AITD: The question was, what the future private owners, how will you make them change their minds?

Profit is always there at the back of private player’s mind. But there is something as the national obligation and pride of being a national carrier, how to bring that change in those people rather than they bringing those changes into you people?

Ms. Amrita Sharan: I really feel that people who come to buy a brand, Air India has a very powerful brand. So, they will buy that brand and with the brand they have to buy the culture also. But let's see, believe me it’s a very difficult question. I think if there is a call of nature and as a natural reaction, all these existing Employees would like to go forward. So, there will be only 20-25 people who would not like to go forward but if we will make profit and service together, it will be a win-win. We need to make profit; there is no doubt in that. So we may ask the Government to pay us and then we continue with the same service. Yes, profit and our duty can come together.

AITD: As a young leader, what are the 3 things that probably these potential managers to pick up and learn so that they can actually do very well in their career. Any 3 quick tips?

Ms. Amrita Sharan: Tips can be 1, 2, 3 but it’s very difficult to confine to the tips. I just want to have one message conveyed, that is again I am repeating, ‘be passionate, be sincere in whatever you do’. If you don't want to do it, don’t do it. But when you do it, do it with a passion and just be yourself. We need not compete with others, we need not copy others, as long as we are passionate about our job and we do with our sincerity and with the hope of achieving the goal, so the goal is something very important. We should have a vision and work for that vision, without any constraint or any inhibition of not being able to do the way you want to do it, just go forward. Believe, I have seen people, again I am repeating, with the Covid experience. A junior person, the way he came forward, he had gone to places he can’t even name. I can't pronounce the state but the guy how he managed to do that and come out with one simple idea whom to talk to. That's what I want to say when crisis comes then you realise what your worth is. So I won’t say that people should go on crisis. But make every day a one day that you live for. Just live for the day. That's all is required.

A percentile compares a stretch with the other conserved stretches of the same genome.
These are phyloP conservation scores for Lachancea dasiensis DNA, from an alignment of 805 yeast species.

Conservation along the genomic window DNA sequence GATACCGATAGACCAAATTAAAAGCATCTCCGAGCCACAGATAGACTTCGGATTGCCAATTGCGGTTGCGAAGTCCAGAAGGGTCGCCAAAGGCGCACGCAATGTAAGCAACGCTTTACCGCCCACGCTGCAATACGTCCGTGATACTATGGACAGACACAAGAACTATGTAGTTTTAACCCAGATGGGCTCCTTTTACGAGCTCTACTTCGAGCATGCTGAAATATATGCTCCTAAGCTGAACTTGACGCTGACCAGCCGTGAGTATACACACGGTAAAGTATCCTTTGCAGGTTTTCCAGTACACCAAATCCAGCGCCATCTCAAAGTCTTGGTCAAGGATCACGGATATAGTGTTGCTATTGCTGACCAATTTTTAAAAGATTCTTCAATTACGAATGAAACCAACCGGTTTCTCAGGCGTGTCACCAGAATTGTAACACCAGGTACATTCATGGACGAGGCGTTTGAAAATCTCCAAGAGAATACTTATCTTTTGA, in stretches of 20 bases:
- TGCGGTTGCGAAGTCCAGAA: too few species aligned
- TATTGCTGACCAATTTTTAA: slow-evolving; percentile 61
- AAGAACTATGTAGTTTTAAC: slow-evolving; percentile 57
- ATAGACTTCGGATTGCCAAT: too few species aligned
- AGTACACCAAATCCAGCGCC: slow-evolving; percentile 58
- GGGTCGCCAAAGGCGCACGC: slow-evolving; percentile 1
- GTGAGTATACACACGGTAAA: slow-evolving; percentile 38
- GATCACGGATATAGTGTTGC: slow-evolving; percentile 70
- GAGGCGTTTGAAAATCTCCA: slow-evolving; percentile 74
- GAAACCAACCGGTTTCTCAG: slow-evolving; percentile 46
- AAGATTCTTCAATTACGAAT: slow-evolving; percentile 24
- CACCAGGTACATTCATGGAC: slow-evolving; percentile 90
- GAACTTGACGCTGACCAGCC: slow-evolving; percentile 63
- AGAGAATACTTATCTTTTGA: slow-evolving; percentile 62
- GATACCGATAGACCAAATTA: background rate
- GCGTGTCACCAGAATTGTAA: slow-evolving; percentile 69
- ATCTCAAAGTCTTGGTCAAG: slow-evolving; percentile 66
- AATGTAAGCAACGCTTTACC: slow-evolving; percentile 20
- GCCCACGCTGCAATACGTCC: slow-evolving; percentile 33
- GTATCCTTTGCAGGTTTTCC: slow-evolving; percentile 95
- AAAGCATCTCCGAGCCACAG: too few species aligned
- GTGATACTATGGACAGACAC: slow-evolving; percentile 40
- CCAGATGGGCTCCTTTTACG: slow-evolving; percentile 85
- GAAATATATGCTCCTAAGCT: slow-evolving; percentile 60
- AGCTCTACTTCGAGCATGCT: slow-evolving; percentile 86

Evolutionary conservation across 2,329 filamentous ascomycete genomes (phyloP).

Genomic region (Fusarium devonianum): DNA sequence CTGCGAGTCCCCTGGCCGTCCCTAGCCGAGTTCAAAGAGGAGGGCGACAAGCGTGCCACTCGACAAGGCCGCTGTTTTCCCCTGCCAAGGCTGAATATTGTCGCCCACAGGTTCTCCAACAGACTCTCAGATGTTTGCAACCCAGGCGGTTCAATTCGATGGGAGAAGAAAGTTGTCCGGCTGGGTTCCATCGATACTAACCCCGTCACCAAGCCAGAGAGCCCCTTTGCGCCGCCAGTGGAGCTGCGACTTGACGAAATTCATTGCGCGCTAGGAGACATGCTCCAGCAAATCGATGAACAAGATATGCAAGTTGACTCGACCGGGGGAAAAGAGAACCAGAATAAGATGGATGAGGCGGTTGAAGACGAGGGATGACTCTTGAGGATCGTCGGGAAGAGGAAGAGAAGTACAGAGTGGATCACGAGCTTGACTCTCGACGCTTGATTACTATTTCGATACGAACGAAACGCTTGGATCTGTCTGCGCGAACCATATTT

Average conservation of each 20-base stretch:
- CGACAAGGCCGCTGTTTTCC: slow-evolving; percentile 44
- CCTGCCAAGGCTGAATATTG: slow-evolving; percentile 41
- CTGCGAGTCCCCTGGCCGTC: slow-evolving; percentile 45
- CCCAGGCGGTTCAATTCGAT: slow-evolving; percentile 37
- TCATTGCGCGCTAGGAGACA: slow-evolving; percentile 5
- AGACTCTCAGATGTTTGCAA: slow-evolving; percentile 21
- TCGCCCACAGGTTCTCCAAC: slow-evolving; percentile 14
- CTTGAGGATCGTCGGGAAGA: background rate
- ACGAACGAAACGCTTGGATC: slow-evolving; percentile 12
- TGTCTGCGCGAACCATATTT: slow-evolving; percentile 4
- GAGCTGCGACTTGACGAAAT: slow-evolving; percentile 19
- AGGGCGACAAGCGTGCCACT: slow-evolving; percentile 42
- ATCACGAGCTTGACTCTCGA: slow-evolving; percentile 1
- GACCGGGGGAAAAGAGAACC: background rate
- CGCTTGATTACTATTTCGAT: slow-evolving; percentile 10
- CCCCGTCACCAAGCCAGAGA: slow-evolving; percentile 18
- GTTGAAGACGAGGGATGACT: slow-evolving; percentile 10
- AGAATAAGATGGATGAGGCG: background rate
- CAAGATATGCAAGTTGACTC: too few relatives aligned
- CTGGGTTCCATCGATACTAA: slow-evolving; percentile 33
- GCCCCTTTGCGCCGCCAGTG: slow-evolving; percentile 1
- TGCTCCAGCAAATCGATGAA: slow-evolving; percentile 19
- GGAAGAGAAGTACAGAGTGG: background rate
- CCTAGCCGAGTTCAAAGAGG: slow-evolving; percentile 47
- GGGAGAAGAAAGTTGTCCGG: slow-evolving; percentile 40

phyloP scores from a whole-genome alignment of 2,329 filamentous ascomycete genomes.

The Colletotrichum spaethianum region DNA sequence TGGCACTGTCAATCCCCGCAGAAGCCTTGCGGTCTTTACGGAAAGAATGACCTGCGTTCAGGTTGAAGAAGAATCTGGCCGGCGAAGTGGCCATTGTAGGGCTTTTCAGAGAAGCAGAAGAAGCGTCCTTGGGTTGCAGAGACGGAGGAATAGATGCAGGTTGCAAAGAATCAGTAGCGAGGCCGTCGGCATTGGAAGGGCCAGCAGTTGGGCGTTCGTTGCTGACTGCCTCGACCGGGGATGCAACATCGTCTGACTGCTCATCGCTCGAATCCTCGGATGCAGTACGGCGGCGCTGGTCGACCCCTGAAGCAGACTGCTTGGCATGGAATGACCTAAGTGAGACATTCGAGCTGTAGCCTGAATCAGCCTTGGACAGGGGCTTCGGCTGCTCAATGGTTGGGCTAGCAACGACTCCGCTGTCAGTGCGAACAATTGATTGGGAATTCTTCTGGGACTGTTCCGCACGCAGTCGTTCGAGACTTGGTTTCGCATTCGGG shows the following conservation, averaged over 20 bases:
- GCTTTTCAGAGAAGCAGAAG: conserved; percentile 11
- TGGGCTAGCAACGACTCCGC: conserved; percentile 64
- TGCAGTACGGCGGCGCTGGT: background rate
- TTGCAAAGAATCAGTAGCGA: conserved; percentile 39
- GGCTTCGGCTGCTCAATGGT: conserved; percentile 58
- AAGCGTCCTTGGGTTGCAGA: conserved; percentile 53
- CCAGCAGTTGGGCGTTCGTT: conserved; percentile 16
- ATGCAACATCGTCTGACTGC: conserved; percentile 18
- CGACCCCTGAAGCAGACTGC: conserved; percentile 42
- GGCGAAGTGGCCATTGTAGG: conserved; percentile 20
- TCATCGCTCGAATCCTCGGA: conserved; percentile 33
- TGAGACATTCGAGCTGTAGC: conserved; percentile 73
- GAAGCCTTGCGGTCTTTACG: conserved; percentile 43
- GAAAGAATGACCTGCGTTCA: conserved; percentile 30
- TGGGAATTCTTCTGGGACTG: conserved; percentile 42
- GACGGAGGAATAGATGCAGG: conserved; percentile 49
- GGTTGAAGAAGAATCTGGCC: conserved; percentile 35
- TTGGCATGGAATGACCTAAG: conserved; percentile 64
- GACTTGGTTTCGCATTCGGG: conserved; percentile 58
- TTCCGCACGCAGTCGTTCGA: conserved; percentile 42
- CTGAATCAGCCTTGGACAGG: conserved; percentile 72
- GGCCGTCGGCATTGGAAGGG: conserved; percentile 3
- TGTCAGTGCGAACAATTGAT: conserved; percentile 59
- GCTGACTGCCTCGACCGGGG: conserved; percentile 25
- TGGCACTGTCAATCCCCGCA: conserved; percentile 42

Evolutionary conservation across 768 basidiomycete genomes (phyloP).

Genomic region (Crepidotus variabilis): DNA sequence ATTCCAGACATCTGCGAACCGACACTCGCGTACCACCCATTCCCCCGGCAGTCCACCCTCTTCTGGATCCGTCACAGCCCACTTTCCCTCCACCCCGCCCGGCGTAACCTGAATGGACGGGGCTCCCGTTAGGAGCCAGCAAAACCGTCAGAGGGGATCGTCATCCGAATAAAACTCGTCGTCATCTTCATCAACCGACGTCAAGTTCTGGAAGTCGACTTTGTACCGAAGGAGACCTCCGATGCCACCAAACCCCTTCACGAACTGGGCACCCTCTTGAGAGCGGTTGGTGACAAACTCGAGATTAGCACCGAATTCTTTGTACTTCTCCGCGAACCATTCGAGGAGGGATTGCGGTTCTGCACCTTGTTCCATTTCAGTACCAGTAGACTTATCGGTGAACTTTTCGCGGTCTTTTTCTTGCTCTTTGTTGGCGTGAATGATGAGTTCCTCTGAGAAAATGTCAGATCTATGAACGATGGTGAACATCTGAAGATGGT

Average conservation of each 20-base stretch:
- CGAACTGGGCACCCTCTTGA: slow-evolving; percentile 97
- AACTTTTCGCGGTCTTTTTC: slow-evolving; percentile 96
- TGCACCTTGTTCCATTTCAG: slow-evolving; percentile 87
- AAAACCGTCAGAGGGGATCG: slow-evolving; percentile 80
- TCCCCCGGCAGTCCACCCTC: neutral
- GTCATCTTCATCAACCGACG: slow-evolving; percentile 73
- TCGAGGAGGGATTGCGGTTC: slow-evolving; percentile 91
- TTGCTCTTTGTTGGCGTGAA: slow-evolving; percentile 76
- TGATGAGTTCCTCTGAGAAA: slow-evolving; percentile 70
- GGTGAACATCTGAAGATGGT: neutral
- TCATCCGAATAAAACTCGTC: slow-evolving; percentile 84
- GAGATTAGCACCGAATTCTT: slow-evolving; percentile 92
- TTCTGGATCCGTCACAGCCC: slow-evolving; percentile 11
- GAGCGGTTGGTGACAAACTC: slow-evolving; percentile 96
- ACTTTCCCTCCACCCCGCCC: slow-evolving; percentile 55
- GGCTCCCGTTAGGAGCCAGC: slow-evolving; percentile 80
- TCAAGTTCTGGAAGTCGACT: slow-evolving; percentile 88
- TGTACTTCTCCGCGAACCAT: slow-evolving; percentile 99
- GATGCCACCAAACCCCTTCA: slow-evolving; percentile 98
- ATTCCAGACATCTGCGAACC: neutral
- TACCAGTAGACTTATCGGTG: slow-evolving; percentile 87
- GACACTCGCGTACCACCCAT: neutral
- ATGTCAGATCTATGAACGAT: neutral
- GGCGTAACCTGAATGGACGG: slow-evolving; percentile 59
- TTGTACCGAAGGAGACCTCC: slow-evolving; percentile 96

AITD: It reflects in the way you speak. We should actually congratulate you for carrying this positivity, even though we are in online. I think you have actually vibrated the audience with a smile and vision that you are able to spread.

Ms. Amrita Sharan: The only thing, one message that I have is, you have to be positive because whatever comes in your life, all of us has gone through. Life has to teach you lesson. You just have to be positive and take it forward. And in my age I can say that inner peace is what can take you forward. But believe me; you should give the remote of happiness to yourself. It should not be that because boss has snubbed me so I am unhappy, my son has snubbed me so I am unhappy, my husband did not speak to me, I am very unhappy. Happiness should be there inside you. All these variations if they are there, if you are happy and if you are pleasant, you will change all the variations. If you are smiling, your son will smile properly, your boss will not snub you so much, so you can spread happiness but have control of your life. Not the external circumstances, no promotion, 1%. This happens in life, it does not mean that takes away, steals away your happiness, all your pleasures of life. Happiness is to be happy. Just look for happiness and positivity inside you. Life is beautiful. Everybody has to go through the turmoil of life. I really want to talk to my youngsters these days.

Astrology is good; I am not saying it’s something incorrect. There are stars. But I believe that your own Karma that whatever is destined, you can really change it. If you work, if you have positivity, if you see the challenge and want to work it, whatever obstacle, whatever destiny has written for you, you have the power to change it. I really feel. Karma really works. I really feel that your Karma will take you forward. Whatever happens, there is no fault, astrology is a science, I believe in that. But astrology restricts you, tells you that this is going to happen. This is spirituality of your own positivity that liberates you. So, you are liberated by your own positivity, you are able to be what you are by your own positivity and the Karma that you do.

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Moderated by: Brig R.K. Sharma